IBM is turning its massive computational and data analysis capabilities to the health care field.
IBM officials on May 6 announced a project at their Almaden Research facilities to take public health data that's already been collected to help government agencies, businesses and health care providers develop strategies to better take on a host of medical issues, starting with childhood obesity.
Right now, only basic connections can be made when dealing with diseases like diabetes because, while massive amounts of data has been gathered, the data hasn't been collected, integrated and analyzed to the extent needed to develop comprehensive measures for combating the illnesses, according to IBM officials.
"When we think about the factors that affect a person's health, the biggest challenge of all is that there isn't just one factor, but it's a collection of interacting factors," former IBM executive Irving Wladawsky-Berger said in a video presentation about project Splash.
Those factors encompass a host of areas, from finance and urban planning to a person's eating and exercise habits, socio-economic status, family life, where they live, clinical research and the media, according to IBM.
With this multiyear project, Big Blue's job is now to integrate those factors together and help develop comprehensive programs to address the issues.
"Lots of different organizations have models or ways of understanding pieces of what is a very complex system," Paul Maglio, research scientist at IBM Research, said in a video presentation. "But nobody brings those different pieces together. That is what the grand challenge is: How do we put all these things together into a single, whole picture?"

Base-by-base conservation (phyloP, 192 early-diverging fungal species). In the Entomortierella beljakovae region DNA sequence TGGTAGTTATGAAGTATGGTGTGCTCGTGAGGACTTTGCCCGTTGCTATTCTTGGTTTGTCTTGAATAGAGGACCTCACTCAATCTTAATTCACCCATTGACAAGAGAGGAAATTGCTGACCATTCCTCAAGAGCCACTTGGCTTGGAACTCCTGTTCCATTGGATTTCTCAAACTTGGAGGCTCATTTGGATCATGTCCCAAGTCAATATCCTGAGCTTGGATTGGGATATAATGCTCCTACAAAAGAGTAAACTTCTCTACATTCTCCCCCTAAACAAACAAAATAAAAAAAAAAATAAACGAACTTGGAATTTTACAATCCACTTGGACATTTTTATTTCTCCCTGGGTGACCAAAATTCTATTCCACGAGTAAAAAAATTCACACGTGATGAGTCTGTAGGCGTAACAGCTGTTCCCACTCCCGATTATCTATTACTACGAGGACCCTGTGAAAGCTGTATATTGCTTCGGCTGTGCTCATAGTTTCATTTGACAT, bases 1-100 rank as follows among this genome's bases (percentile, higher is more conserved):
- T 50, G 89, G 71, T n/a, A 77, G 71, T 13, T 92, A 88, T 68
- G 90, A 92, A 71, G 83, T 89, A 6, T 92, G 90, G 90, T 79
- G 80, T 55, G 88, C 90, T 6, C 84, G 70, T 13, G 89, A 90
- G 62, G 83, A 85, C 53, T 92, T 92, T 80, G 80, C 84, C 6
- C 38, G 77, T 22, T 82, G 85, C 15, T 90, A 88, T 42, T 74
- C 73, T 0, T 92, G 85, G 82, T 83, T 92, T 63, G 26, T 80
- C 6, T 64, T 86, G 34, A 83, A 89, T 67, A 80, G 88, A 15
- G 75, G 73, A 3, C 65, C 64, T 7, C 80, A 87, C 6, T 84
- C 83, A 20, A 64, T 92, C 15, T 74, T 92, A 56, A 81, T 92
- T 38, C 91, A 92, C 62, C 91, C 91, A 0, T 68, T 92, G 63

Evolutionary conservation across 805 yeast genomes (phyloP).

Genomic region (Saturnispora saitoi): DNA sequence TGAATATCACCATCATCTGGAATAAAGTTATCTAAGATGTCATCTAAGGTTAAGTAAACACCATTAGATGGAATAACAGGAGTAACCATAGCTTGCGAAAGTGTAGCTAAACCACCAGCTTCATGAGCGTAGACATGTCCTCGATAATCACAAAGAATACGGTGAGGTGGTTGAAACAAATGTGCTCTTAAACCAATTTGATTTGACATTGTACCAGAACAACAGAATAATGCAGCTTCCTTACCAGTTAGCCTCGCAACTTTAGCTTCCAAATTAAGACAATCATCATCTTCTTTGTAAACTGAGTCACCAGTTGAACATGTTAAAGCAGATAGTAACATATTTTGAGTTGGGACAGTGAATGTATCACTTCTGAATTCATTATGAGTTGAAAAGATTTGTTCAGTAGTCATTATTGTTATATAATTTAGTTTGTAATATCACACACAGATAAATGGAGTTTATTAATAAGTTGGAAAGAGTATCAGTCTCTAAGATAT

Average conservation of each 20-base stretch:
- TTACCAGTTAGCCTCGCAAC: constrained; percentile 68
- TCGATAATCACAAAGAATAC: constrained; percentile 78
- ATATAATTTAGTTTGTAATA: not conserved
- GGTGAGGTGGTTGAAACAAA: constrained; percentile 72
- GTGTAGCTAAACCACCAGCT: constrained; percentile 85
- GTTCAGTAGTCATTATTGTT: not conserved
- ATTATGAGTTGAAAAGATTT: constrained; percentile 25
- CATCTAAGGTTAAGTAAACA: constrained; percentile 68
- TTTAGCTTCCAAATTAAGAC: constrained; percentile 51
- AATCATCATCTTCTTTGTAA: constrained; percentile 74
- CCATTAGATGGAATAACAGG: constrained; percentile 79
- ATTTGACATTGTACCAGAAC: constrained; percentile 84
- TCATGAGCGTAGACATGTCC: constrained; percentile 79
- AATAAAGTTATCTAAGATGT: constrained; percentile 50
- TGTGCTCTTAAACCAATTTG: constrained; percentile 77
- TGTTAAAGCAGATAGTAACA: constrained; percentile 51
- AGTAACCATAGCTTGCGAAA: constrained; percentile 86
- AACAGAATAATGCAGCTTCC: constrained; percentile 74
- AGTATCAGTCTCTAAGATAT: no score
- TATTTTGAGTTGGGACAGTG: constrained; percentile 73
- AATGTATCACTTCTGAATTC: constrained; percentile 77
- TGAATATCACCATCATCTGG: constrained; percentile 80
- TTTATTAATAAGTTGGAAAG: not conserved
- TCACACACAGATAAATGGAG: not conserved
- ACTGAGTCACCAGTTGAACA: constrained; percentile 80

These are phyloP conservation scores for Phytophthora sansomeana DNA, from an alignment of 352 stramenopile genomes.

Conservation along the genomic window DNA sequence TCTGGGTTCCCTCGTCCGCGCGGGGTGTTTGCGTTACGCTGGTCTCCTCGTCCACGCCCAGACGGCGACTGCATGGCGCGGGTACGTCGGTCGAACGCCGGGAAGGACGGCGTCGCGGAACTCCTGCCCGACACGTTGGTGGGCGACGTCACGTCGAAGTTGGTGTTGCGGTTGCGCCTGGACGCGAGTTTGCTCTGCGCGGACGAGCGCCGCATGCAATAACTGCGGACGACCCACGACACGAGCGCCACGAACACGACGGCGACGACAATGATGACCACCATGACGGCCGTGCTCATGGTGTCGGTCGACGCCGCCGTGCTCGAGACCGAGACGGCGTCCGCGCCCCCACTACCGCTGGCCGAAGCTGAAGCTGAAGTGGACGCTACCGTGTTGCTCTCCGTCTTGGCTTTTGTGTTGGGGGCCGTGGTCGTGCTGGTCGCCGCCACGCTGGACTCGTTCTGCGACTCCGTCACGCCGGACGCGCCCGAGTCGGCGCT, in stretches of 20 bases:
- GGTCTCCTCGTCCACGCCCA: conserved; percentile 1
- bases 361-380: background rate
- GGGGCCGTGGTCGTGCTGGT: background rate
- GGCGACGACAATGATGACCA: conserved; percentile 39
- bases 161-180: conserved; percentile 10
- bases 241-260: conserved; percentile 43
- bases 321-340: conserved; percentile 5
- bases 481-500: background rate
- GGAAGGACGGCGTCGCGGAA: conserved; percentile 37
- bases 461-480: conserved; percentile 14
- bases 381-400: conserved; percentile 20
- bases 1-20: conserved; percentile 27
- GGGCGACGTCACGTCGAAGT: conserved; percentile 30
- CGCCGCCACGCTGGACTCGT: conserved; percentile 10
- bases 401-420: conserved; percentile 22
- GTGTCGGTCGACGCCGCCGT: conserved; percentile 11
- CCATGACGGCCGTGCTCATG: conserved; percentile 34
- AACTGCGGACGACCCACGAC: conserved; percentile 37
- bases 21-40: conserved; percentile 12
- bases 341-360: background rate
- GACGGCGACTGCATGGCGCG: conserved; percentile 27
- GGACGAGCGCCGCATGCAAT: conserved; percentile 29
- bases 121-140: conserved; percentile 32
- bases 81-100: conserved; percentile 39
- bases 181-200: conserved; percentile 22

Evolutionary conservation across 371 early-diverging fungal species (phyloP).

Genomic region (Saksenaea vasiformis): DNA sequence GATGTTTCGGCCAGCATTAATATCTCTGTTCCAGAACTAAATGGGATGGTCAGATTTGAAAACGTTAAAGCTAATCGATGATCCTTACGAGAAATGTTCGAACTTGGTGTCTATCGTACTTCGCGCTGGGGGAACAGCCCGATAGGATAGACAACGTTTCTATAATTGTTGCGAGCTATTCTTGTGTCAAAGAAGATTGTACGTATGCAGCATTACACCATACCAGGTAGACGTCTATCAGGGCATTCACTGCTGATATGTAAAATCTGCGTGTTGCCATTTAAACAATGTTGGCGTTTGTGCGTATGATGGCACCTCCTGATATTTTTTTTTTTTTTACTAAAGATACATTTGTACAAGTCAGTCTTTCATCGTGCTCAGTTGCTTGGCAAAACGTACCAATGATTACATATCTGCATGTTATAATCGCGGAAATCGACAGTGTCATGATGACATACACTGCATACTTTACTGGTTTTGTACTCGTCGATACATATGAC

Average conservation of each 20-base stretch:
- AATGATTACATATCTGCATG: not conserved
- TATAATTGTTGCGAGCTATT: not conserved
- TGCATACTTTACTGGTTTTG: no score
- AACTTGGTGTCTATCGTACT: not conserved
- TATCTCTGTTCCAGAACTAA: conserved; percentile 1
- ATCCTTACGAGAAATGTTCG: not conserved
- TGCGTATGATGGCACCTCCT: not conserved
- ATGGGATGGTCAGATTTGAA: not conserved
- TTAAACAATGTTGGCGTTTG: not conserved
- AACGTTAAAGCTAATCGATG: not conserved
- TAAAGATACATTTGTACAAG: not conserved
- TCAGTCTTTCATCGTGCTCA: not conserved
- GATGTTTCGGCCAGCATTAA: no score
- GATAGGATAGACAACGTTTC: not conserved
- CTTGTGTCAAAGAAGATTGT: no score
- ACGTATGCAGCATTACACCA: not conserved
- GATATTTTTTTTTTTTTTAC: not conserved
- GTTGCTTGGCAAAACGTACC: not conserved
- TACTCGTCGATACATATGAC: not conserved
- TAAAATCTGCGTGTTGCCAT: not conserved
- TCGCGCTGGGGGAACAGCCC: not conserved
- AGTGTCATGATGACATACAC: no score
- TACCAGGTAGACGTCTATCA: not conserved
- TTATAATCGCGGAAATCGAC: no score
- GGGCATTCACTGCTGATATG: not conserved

That is what IBM is aiming to do with the broad technology tools at its disposal.
"Nobody else in the world has the computational ability and computational science that we have," Maglio said. "We're the only ones who can actually bring all of these things together and integrate them and actually run this in-house."
In the case of childhood obesity, the connection to processed foods and lack of exercise has been made, according to IBM. By analyzing all the data involved and running various simulations, the company may be able to help government agencies and businesses decide whether offering incentives to health food stores to relocate to town or to locate grocery stores closer to bus stops may be worthwhile.
Another example from IBM would be determining the impact of food labels on marketing plans, shopping habits or the quality of school lunches.
"Our ability to advance the health of our population is currently limited to maintaining healthy life choices and working within a health care delivery system because it's been impossible to understand and to quantify precisely how each factor in our environment plays a role," Martin Sepulveda, IBM fellow and vice president for integrated health services at IBM, said in a statement. "We hope the results of this project will help individuals, governments and businesses actually understand exactly how the actions they take affect health-and then work together to make better decisions that make it easy to be healthy."